Almost the entire Deoband school of `ulama’ led by Maulana Husain Ahmad Madani, opposed the creation of Pakistan and allied itself with the All-India National Congress. Their religio-political organization, Jam’iyatul `Ulama’-i Hind, campaigned vigorously against the Muslim League and accused its leadership of being ignorant of Islam and lax in the observance of Islamic rituals and practices. A fatwa (religious decree) was issued by Maulana Madani forbidding the Muslims of India to join the Muslim League and describing the League’s Quaid-i-Azam, Mohammad Ali Jinnah, as “Kafir-i-A’zam” (“the great heathen”). Maulana Mawdudi, who founded the Jama’at-i Islam! in 1941, opposed Muslim participation in the Indian National Congress but was equally emphatic in rejecting the concept of Pakistan. He also doubted the ability of the westernized Muslim League leadership to establish an Islamic state in Pakistan.

Nonetheless, the Muslim League leadership-least of all Mohammad Ali Jinnah-were not dishonest when they proclaimed that Pakistan would be an Islamic state; however, their vision of an Islamic state was sharply different from that of the `ulama’ Most of the Muslim League leaders were Western-educated, liberal-minded Muslim nationalists whose commitment to Islam was primarily defined in terms of the economic, political, and cultural uplifting of the Indian Muslim community. Their notion of Pakistan as an Islamic state included the restoration of Muslim political power in the subcontinent, or at least in a part of it; the revitalization of the cultural and intellectual tradition of Islamic civilization in a modern-day context; and the establishment of a modern, sovereign state for Indian Muslims where they would be free to practice their religion and pursue their economic and political interests without fear of domination by or competition from the Hindu majority. Although it was religion which provided the basis for all these concerns, it is obvious that their vision of Pakistan as an Islamic state was influenced by their political and cultural ideals and economic interests formed and conditioned, in part, by the ideas of modern nationalism. Thus the classical idea of the Islamic religious community living in its own, autonomous political domain under divine law, and the modern idea that culturally distinctive people are entitled to political selfdetermination were employed with equal emphasis in the Pakistan movement.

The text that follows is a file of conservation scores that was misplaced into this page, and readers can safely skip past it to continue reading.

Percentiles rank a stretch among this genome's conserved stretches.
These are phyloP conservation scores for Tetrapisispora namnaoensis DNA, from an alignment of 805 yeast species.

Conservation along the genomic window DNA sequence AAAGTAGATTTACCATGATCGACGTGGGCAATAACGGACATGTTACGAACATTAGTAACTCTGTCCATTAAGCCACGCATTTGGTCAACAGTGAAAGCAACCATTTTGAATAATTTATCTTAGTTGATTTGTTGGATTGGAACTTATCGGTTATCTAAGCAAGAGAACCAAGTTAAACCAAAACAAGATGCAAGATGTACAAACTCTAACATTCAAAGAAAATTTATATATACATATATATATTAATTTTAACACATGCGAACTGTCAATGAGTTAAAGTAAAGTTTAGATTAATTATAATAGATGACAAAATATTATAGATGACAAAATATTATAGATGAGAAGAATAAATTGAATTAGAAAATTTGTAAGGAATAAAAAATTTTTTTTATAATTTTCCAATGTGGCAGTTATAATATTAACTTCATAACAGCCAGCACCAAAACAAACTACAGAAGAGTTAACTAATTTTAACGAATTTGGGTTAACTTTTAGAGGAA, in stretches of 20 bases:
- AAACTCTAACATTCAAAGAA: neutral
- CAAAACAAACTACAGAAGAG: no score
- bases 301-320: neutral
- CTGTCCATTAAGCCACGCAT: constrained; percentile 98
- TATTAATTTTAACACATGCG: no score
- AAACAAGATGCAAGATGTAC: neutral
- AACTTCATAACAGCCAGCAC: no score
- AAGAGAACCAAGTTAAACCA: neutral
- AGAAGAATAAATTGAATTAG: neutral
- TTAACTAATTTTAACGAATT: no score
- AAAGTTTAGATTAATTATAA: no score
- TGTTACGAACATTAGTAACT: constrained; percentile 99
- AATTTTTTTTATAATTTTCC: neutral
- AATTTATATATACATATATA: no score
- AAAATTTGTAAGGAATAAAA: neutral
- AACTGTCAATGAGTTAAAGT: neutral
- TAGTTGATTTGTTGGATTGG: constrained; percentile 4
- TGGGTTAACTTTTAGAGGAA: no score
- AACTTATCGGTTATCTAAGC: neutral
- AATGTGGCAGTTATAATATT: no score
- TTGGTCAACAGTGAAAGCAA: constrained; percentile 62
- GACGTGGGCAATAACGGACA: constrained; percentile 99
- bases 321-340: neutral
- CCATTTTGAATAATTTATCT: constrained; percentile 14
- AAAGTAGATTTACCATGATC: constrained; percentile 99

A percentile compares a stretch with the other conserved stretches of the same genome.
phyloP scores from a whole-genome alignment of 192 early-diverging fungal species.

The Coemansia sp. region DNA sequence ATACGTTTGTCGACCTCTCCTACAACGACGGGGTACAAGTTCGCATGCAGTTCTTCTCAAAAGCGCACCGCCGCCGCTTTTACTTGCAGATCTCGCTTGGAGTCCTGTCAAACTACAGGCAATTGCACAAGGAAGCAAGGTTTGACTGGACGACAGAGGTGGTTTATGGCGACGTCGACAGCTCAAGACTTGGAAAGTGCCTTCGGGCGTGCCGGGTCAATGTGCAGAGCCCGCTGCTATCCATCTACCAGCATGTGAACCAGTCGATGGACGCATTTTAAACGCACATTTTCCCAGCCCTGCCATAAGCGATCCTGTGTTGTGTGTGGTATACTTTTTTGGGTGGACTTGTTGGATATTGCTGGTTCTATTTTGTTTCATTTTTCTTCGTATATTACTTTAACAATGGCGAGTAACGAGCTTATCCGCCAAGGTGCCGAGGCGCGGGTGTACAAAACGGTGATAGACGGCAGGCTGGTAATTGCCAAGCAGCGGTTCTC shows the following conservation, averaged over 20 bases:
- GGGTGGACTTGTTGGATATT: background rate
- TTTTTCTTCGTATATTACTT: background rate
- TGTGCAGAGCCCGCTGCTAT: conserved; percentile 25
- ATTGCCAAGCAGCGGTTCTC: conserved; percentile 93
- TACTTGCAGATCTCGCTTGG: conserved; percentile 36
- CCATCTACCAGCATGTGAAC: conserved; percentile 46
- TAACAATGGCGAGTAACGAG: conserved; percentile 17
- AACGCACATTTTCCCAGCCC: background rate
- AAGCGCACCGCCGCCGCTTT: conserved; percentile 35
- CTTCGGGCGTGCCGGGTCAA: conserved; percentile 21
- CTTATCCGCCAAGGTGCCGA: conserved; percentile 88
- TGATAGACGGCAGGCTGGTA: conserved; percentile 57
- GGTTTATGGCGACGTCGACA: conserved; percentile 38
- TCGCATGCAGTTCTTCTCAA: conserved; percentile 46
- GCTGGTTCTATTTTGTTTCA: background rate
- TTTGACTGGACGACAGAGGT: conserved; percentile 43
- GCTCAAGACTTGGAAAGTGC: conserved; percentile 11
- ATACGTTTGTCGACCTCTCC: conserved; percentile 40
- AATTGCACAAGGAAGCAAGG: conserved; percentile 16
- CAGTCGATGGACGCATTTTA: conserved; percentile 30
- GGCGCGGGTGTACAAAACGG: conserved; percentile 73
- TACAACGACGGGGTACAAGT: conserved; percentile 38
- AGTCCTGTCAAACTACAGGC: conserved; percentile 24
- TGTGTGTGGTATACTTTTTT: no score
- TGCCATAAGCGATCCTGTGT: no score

Although there is no doubt that the Pakistan movement was essentially a nationalist movement, its nationalism was firmly anchored in the Islamic consciousness and sentiments of the Muslim masses. The Muslim League’s slogan “Islam is in danger” was a powerful stimulus to move the masses to political action. The “Two Nation Theory” of Mohammad Ali Jinnah further reinforced the Islamic basis of this nationalist movement. It is important to note that Jinnah did not define “nation” in terms of shared language or common territory, history, culture, and custom; rather, he stated that Islam and Hinduism are not religions in the strict sense of the word but are in fact distinct social orders and thus cannot evolve into a single nationality.

Both Jinnah and the poet-philosopher Muhammad Iqbal perceived Islam not in terms of the details of shari’ah and the hair-splitting of fiqh, but at three broad and interrelated levels: (I) Islam as a faith, a religiomoral system whose cardinal beliefs identify its adherents as Muslims; (a) Islam as a culture, a way of life that would integrate Muslims into a nation-state; and (3) Islam as a political ideological system whose set of values could socialize Muslims into a viable, separate political community.

Early Years as a Nation. While the Muslim League leadership which assumed political power in independent Pakistan in 1947 saw Islam as a moral force and as an ideological base on which national unity and loyalty could be built, the `ulama’ and the Jama’at-i Islami viewed the Islam-state relationship in terms of an Islamic constitituion, the introduction of the shari’ah and the restoration of traditional socioreligious institutions sanctified by medieval Muslim jurists. These contrasting visions became the major source of conflict between the so-called modernists and liberals on the one hand and the conservatives and fundamentalists on the other.